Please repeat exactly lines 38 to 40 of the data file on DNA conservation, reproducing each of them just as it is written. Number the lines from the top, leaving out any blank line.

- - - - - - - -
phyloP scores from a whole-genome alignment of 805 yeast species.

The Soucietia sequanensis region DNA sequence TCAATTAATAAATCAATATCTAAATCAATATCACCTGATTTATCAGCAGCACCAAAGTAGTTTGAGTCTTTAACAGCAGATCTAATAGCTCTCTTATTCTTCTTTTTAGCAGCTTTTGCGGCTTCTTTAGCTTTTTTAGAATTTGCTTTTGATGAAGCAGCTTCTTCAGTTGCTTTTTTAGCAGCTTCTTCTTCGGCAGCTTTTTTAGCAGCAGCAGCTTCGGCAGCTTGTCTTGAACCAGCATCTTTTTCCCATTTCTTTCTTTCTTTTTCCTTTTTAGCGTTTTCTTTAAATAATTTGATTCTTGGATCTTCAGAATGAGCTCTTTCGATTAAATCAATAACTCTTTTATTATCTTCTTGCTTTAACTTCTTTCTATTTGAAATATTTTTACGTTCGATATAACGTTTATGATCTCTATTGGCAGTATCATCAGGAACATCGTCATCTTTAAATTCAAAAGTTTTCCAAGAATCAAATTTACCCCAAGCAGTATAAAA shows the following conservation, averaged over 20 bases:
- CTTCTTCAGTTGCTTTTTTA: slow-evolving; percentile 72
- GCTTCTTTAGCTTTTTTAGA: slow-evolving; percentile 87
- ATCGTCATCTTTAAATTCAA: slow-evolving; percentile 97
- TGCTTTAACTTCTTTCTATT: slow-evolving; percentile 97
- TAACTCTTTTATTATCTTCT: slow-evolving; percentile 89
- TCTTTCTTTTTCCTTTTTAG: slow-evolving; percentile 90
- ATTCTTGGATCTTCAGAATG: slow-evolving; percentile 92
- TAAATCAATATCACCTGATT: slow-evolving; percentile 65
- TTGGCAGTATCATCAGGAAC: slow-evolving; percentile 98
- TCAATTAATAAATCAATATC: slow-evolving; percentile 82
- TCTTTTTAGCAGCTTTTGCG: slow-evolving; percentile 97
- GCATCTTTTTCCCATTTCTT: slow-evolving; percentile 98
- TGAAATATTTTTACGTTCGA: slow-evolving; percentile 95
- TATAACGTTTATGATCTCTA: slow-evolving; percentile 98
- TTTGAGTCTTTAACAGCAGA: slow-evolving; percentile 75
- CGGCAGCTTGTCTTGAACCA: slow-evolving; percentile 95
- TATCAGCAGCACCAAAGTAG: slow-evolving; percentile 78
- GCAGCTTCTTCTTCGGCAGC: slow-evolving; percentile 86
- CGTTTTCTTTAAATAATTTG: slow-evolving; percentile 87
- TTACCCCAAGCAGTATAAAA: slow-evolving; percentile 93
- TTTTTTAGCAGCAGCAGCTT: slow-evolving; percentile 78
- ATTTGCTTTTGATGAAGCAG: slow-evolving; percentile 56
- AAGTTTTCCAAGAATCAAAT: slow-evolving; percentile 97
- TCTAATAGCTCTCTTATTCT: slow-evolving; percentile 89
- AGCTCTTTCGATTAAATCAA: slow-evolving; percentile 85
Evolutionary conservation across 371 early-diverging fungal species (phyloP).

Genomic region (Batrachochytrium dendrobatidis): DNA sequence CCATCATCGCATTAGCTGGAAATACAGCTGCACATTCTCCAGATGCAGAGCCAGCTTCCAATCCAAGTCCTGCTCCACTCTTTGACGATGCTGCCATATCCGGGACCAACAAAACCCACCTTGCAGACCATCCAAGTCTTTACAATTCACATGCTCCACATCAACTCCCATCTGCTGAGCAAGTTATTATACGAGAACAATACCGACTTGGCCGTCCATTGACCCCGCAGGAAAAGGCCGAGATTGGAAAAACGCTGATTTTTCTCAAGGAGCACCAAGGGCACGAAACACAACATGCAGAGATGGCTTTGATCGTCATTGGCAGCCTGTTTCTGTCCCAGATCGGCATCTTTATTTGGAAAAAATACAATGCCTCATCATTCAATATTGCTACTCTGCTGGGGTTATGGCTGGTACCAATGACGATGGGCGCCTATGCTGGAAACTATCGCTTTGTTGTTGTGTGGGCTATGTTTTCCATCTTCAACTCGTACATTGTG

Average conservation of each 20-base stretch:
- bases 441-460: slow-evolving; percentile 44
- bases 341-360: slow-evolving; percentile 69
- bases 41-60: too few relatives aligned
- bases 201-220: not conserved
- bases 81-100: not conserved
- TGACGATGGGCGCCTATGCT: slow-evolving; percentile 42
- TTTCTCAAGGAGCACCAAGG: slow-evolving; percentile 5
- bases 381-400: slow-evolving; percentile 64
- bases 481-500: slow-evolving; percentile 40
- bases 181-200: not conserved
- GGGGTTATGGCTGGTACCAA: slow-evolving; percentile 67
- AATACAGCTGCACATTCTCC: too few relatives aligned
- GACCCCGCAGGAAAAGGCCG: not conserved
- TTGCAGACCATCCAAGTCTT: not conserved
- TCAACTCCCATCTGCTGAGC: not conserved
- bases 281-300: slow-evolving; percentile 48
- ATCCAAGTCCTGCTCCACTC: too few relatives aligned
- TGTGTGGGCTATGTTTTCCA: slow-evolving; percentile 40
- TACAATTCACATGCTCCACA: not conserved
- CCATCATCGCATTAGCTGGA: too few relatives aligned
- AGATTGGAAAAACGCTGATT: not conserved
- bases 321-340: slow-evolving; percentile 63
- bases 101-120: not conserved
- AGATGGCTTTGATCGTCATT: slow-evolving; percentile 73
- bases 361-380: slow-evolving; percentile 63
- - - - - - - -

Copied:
- bases 381-400: slow-evolving; percentile 64
- bases 481-500: slow-evolving; percentile 40
- bases 181-200: not conserved